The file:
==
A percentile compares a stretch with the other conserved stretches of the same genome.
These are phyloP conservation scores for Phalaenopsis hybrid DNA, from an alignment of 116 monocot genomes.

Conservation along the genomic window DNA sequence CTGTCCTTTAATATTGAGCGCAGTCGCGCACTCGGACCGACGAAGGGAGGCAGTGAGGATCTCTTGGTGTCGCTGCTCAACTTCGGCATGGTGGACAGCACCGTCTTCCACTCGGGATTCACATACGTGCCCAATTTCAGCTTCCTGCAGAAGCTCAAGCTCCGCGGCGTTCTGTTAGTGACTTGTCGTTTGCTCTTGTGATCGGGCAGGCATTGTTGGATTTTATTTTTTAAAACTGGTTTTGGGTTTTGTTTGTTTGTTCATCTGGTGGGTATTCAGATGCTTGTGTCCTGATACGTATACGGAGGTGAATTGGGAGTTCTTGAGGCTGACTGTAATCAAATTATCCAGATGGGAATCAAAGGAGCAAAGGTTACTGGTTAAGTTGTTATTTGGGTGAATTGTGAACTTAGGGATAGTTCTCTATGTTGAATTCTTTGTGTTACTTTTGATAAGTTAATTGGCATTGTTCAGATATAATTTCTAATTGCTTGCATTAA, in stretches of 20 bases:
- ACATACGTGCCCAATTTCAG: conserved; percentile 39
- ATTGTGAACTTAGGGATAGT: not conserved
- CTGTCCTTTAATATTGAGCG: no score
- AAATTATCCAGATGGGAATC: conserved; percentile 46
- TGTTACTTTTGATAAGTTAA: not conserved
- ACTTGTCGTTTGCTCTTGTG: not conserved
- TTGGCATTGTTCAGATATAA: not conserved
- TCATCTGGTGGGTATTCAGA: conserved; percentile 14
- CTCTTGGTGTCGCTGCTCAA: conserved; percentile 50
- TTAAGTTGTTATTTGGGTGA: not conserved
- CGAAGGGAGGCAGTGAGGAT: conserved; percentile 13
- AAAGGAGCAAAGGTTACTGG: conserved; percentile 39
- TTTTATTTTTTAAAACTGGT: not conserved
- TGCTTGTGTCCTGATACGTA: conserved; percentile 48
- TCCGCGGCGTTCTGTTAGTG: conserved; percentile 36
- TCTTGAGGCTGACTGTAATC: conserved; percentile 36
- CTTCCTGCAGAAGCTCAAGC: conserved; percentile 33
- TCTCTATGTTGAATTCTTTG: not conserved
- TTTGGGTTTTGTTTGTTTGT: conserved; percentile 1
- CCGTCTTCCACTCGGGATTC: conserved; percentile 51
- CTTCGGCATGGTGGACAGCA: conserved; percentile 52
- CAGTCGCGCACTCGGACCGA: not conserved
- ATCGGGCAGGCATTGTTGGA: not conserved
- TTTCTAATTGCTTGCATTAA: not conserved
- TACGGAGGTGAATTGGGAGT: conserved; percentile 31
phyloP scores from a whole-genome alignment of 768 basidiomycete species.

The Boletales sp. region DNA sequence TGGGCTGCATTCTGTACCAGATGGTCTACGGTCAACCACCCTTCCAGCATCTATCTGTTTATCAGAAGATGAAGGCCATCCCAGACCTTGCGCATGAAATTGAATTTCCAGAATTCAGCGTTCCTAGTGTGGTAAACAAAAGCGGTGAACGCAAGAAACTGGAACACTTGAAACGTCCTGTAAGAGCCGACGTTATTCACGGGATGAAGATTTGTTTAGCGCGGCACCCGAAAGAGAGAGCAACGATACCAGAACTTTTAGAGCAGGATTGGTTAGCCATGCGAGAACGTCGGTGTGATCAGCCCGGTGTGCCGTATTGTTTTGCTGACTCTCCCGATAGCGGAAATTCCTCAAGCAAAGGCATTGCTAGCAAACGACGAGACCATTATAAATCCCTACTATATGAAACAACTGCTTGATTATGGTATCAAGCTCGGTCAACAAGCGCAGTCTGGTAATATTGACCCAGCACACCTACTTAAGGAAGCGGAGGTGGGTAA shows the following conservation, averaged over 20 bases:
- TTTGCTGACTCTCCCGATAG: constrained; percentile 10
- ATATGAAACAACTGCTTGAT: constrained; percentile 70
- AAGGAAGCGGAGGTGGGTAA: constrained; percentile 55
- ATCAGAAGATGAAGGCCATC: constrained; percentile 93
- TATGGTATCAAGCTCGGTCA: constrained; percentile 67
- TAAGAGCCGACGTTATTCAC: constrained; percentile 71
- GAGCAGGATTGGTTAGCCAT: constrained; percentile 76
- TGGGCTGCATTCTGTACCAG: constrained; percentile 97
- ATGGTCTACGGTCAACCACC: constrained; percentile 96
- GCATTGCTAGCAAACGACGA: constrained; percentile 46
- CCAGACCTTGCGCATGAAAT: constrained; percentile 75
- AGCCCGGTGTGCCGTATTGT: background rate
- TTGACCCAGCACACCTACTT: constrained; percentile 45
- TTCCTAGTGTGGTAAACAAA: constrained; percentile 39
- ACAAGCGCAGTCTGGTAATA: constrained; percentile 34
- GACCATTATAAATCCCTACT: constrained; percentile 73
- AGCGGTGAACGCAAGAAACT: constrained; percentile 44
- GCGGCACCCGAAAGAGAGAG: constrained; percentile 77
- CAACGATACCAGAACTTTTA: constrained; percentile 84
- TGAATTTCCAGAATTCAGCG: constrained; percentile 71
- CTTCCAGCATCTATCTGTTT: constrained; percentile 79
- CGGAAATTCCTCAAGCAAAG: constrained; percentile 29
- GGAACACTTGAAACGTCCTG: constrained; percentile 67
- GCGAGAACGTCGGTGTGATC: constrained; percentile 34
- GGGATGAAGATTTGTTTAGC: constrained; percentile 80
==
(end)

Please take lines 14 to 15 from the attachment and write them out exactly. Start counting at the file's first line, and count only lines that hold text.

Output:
- CGAAGGGAGGCAGTGAGGAT: conserved; percentile 13
- AAAGGAGCAAAGGTTACTGG: conserved; percentile 39